1 UNITED NATIONS Distr.: General 25 September 2018 MC United Nations Environment Programme Original: English to the Minamata Convention on Mercury Second meeting Geneva, November 2018 Item 5 (i) of the provisional agenda* Matters for consideration or action by the : effectiveness evaluation Report on the outline, plan and elements of the effectiveness evaluation framework Note by the secretariat 1. At its first meeting, the adopted, in decision MC-1/9, a road map for establishing arrangements for providing the with comparable monitoring data, and elements of an effectiveness evaluation framework under article 22 of the Minamata Convention on Mercury, set out in annex I to the decision. The road map included a face-to-face meeting of an ad hoc group of experts with the aim of preparing a draft report including an outline, plan and elements of the effectiveness evaluation framework. 2. The ad hoc group of experts was established in accordance with the terms of reference set out in annex II to decision MC-1/9, and met in Ottawa from 5 to 9 March The recommendations of the ad hoc group of experts are set out in annex II to the present note. The report on the work of the ad hoc group of experts on effectiveness evaluation is available in document UNEP/MC/COP.2/INF/8. 3. As established in the road map, the draft report on the work of the group was made available by the secretariat on the website of the Minamata Convention from May 2018 for comment. A number of parties and other entities submitted comments. The comments received are available in document UNEP/MC/COP.2/INF/8. The report was revised and finalized based on those comments. Some of the comments, however, require further discussion by the group, with guidance from the, and could not therefore be reflected in the report. The comments that were not reflected in the report include the following: (a) One party stated that the ad hoc group should revise the draft report to better align with the scope of the mandate as set out in annex II to decision MC-1/9. The party suggested that examples where the group had not adhered to its mandate included the lack of review of other multilateral environmental agreement effectiveness evaluation frameworks outside of that of the Stockholm Convention on Persistent Organic Pollutants, and the lack of a detailed assessment of how information from existing monitoring programmes could be integrated into the effectiveness evaluation; (b) Concern was raised regarding the proposal for developing a global monitoring plan, whereas article 22 of the Convention provides that effectiveness evaluation is to be conducted on the basis of available information. It was noted that the Minamata Convention does not require parties to conduct monitoring, nor does it call for the development of a monitoring report; K * UNEP/MC/COP.2/1.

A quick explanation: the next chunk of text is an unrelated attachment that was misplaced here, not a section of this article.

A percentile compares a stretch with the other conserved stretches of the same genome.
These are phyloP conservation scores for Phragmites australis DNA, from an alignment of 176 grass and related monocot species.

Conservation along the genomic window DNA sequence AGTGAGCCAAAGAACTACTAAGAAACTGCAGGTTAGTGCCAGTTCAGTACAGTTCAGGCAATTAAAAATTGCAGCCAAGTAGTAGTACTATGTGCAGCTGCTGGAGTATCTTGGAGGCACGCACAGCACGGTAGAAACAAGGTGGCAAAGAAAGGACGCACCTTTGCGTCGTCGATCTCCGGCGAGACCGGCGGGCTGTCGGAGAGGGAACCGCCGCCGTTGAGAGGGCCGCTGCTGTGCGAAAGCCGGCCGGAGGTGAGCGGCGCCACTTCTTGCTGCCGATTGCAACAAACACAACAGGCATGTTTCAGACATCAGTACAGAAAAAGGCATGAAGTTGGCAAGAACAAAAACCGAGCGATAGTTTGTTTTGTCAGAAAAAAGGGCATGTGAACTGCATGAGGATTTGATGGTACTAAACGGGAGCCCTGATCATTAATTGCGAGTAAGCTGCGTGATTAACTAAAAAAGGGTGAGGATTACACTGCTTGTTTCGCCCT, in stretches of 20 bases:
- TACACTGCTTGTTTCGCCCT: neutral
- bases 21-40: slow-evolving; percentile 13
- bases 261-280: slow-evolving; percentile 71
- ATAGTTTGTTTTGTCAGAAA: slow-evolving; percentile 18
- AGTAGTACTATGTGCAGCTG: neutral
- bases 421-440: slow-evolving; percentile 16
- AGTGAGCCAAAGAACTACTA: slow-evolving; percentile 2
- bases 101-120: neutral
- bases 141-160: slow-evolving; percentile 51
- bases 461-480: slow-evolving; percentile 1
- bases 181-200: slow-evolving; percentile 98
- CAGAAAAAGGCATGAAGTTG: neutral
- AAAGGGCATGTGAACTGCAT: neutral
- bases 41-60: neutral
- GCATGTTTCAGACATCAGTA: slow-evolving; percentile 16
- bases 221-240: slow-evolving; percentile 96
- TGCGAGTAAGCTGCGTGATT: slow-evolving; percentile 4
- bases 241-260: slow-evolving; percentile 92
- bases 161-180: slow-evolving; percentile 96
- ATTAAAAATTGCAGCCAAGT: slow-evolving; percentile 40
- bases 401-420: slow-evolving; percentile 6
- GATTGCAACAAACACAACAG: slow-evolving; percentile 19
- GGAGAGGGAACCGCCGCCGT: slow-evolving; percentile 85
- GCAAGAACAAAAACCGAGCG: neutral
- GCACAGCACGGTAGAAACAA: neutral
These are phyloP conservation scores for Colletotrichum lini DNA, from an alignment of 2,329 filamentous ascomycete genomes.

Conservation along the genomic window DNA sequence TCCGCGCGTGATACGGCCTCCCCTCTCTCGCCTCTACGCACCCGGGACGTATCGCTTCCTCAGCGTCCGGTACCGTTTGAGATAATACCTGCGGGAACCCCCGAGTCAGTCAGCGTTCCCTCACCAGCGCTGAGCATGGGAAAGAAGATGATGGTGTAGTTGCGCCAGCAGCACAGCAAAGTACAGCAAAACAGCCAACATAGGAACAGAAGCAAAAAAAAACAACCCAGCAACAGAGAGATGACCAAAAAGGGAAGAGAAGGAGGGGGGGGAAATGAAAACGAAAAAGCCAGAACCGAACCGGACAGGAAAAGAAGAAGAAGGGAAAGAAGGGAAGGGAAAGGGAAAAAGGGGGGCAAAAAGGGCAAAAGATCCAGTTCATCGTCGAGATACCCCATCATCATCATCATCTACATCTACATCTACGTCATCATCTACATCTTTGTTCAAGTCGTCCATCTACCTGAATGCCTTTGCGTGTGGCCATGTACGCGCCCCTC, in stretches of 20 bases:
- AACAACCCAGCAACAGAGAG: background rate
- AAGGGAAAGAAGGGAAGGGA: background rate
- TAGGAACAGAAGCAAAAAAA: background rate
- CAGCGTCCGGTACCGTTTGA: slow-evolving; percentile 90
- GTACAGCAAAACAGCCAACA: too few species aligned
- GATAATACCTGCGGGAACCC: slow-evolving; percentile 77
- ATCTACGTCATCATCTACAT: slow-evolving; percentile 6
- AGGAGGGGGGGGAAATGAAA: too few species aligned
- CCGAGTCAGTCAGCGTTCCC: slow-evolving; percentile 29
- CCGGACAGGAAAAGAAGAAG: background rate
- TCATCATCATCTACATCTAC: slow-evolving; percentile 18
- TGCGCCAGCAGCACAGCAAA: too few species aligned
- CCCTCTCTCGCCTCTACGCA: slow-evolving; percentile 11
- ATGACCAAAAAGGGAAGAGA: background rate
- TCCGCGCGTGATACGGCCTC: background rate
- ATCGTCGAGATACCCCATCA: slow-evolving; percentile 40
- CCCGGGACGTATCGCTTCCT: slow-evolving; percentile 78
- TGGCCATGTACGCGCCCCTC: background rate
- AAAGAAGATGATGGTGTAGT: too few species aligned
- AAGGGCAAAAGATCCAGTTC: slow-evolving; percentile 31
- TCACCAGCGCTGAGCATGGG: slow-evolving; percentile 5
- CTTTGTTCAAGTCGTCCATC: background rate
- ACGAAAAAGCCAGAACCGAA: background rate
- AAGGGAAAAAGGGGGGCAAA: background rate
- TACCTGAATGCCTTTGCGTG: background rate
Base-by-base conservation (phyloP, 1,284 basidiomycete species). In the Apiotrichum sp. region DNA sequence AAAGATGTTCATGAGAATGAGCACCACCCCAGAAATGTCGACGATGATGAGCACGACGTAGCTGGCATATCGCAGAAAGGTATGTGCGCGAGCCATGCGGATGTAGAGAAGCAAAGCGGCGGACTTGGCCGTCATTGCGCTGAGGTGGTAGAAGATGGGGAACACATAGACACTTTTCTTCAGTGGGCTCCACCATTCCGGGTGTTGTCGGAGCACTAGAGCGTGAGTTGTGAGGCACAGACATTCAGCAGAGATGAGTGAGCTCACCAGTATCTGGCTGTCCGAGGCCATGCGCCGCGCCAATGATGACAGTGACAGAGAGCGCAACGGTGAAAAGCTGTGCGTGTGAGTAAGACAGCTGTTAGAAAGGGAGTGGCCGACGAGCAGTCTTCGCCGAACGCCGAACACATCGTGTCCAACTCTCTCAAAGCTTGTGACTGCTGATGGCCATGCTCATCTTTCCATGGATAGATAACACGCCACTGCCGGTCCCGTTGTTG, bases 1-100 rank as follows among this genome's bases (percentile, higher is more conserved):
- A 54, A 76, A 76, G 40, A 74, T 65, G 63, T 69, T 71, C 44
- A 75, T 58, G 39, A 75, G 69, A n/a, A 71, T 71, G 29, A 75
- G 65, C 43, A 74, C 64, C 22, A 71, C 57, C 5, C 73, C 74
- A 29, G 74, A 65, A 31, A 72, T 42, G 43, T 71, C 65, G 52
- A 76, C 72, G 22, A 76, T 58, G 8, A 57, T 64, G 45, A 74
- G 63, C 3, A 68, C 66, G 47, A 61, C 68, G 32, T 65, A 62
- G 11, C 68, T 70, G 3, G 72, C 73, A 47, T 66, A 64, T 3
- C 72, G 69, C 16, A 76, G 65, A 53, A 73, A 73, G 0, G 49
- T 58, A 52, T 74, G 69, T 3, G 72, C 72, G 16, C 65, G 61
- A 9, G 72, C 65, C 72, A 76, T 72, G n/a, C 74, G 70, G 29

2 (c) On monitoring, several comments were raised with regard to the group s conclusion that monitoring data should be gathered on levels of mercury in air, biota and humans (hair and cord blood), suggesting the need for further consideration of other matrices for collecting data; (d) One party recommended in its submission that a Global Mercury Monitoring Technical Guide be developed to facilitate the collection of comparable data. Other comments pointed out the need for capacity-building and cooperation with civil society; (e) Concern was also raised that the ad hoc group of experts had not provided options for potential approaches to conducting the effectiveness evaluation, but had developed one approach extensively, including proposing article-by-article performance indicators; (f) With regard to sources of information for the effectiveness evaluation, one party stated that the effectiveness evaluation should be based on what the parties submitted to the secretariat in accordance with the requirements of the Convention, and proposed the deletion of references to other information sources from the monitoring framework and the list of potential indicators. Other commenters, however, supported the use of other information sources, including various project reports; (g) One party observed that the draft report included a number of assertions without clarification of how the ad hoc group had reached its conclusions or the provision of supporting scientific evidence, including citations to scientific papers and reports, to support its judgements. It suggested that the absence of such clarification or supporting evidence undermined the parties ability to understand the context of its suggestions. Suggested action by the 4. The may wish to consider the recommendations of the ad hoc group of experts, as well as the submissions by parties and other entities regarding the group s report. The may wish to request the ad hoc group of experts to continue its work and review its recommendations, taking into account the discussions on the matter and the guidance provided by the at its second meeting, as well as other issues and concerns that might be raised at the meeting, and to submit a report elaborating further on the proposed arrangements on comparable monitoring data and elements of an effectiveness evaluation framework for consideration by the at its third meeting. 2